Paintings as Book Covers

February 15, 2014

Ancient Greece - A Very Short Introduction

Climate - A Very Short Introduction

Conscience - A Very Short Introduction

Derrida - A Very Short Introduction

Early Music - A Very Short Introduction

Governance - A Very Short Introduction

Late Antiquity - A Very Short Introduction

Madness - A Very Short Introduction

Marine Biology - A Very Short Introduction

Metaphysics - A Very Short Introduction

Multiculturalism - A Very Short Introduction

Napoleonic Wars - A Very Short Introduction

The French Revolution - A Very Short Introduction

Numbers - A Very Short Introduction

Environmental Economics - A Very Short Introduction

Objectivity - A Very Short Introduction

Plants - A Very Short Introduction

Probability - A Very Short Introduction

Radioactivity - A Very Short Introduction

Risk - A Very Short Introduction

Rivers - A Very Short Introduction

Robotics - A Very Short Introduction

Russian History - A Very Short Introduction

Scotland - A Very Short Introduction

Stars - A Very Short Introduction

The History of Mathematics - A Very Short Introduction

The Mongols - A Very Short Introduction

The Roman Republic - A Very Short Introduction

Trust - A Very Short Introduction

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a Forest Legacy group

a Forest Legacy group

I can’t remember where I encountered the Forest Legacy Group. It may of been on Facebook. I was touched by their sincere concern for the state of WA’s forests. The facts they presented were alarming.

CALM (the state Conservation and Land Management authority) handed over management of WA’s forests to the newly created Forest Products Commission in 2000. This handover was meant to separate the conservation & commercial interests of CALM.

The FPC claims:

in 2005/06 the forestry industry employed in excess of 5,500 people in regional areas of Western Australia and delivered economic benefits of up to one billion dollars annually to the State.

This claim is disputed by the Forest Legacy Group:

The FPC’s reported cumulative profit across all its operations to date is a meager $15 million.

This $15 million reported profit relies heavily on the use of accounting devices in which the FPC’s ‘biological assets’, our forests, are revalued on paper. Each year, the FPC revalues the native forests in its books and incorporates that theoretical revaluation into its profit and loss statements. These revaluations, amounting to $121 million, have had an overwhelming and distorting impact on FPC’s claimed financial performance. The impact of this is profound.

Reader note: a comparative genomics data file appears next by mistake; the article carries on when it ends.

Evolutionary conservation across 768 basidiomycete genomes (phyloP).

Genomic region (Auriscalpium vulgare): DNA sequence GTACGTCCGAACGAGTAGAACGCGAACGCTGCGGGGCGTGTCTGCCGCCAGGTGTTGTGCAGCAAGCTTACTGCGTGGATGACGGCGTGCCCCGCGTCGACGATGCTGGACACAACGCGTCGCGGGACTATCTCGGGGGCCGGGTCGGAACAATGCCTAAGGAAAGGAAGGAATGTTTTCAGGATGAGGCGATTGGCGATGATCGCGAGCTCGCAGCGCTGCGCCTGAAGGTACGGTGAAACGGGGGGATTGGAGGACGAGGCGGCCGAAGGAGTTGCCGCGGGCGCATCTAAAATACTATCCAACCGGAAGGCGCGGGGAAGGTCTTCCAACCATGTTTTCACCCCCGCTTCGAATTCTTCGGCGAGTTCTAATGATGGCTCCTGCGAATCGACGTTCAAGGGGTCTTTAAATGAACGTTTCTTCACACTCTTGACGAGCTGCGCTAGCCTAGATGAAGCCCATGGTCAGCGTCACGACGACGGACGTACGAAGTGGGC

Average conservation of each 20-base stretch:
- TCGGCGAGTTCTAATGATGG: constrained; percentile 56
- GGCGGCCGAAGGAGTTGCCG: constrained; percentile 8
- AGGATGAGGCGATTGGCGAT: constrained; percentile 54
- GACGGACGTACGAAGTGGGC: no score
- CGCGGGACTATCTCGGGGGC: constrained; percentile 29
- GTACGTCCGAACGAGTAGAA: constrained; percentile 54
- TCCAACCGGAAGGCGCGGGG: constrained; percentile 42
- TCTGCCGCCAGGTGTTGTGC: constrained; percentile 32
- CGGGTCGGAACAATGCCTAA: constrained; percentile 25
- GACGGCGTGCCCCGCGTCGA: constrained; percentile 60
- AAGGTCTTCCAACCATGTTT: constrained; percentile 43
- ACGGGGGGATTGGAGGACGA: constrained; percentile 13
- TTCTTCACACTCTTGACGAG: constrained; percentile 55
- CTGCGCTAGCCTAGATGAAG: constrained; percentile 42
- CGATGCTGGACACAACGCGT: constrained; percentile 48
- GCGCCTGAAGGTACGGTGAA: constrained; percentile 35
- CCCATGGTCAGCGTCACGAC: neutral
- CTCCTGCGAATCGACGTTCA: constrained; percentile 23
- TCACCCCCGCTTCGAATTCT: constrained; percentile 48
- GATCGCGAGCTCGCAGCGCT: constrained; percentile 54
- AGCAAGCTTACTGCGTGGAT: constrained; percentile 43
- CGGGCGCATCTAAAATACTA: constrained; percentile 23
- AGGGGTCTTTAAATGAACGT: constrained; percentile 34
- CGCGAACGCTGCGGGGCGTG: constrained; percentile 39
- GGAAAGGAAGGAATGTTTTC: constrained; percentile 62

Without the theoretical revaluations the FPC has incorporated into its accounts, the agency has operated since formation at a $106 million loss.

When CALM handed over the forests to FPC, the FPC wrote in their accounting books that the value of the forests was zero dollars. The materials such as wood chips generated by the forest would be pure profit, without any loss on the books when forest was destroyed to produce these materials, as the forest was valued at zero.

This means FPC have been reporting their income without incorporating the true costs they incurred.

At intervals since 2000, the FPC have revalued the forest, and added this value into the FPC’s accounting books, meaning the FPC has gained capital, which is added into the profit column, meaning the FPC have been reporting profitable operations when they have simply been introducing artificial capital gains into their accounting.

When all is said and done, since 2000, the FPC have been operating at a loss of $9M / year. This loss has been incurred at the same time the FPC have been converting old growth forests into wood chips and railway sleepers, and replacing the lost forest with a monoculture of Karri. The regrown Karri is then harvested for wood chips. There is a net loss in biodiversity.

Forest Products Commission harvesting of wood chips

Forest Products Commission harvesting of wood chips

Karri wood chips in Bunbury Port

Karri wood chips in Bunbury Port

The Forest Legacy Group wants an audit into the FPC’s accounting practice, in order to show that FPC is costing WA money in order to reduce the biodiversity of our forests and the habitat of native wildlife like the numbat. They aim to show there is more financial value in stopping logging, conserving old growth forests, rebuilding native habitats, and improving tourism. Stopping the conversion of Karri forests into wood chips would provide an opportunity for plantation forest to be used for wood chips. Plantation forests have been unable to compete with the artificial economy of turning Karri into wood chips.

A disturbing fact.

The FPC say they do not log old growth forests. The FPC changed the definition of what old growth forest is. If there is a single sawn down tree in 1 hectare of forest, this area is not considered to be old growth forest. So, the FPC simply chops down a tree per hectare to change the classification of forest to suit their purposes.

Picton timber yard.  Jarrah used for firewood.

Picton timber yard. Jarrah used for firewood.

Jarrah used for railway sleepers.

Jarrah used for railway sleepers.

Karri logs waiting to be turned into woodcips in Permberton

Karri logs waiting to be turned into woodcips in Permberton

Pemberton Mill

Pemberton Mill

Mixed use forest destroyed for wood chips.  Later burnt, and replanted with Karri monoculture.

Mixed use forest destroyed for wood chips. Later burnt, and replanted with Karri monoculture.

Mixed use forest destroyed for wood chips.  Later burnt, and replanted with Karri monoculture.

Mixed use forest destroyed for wood chips. Later burnt, and replanted with Karri monoculture.

guests of Forest Legacy

guests of Forest Legacy

guests of Forest Legacy

guests of Forest Legacy

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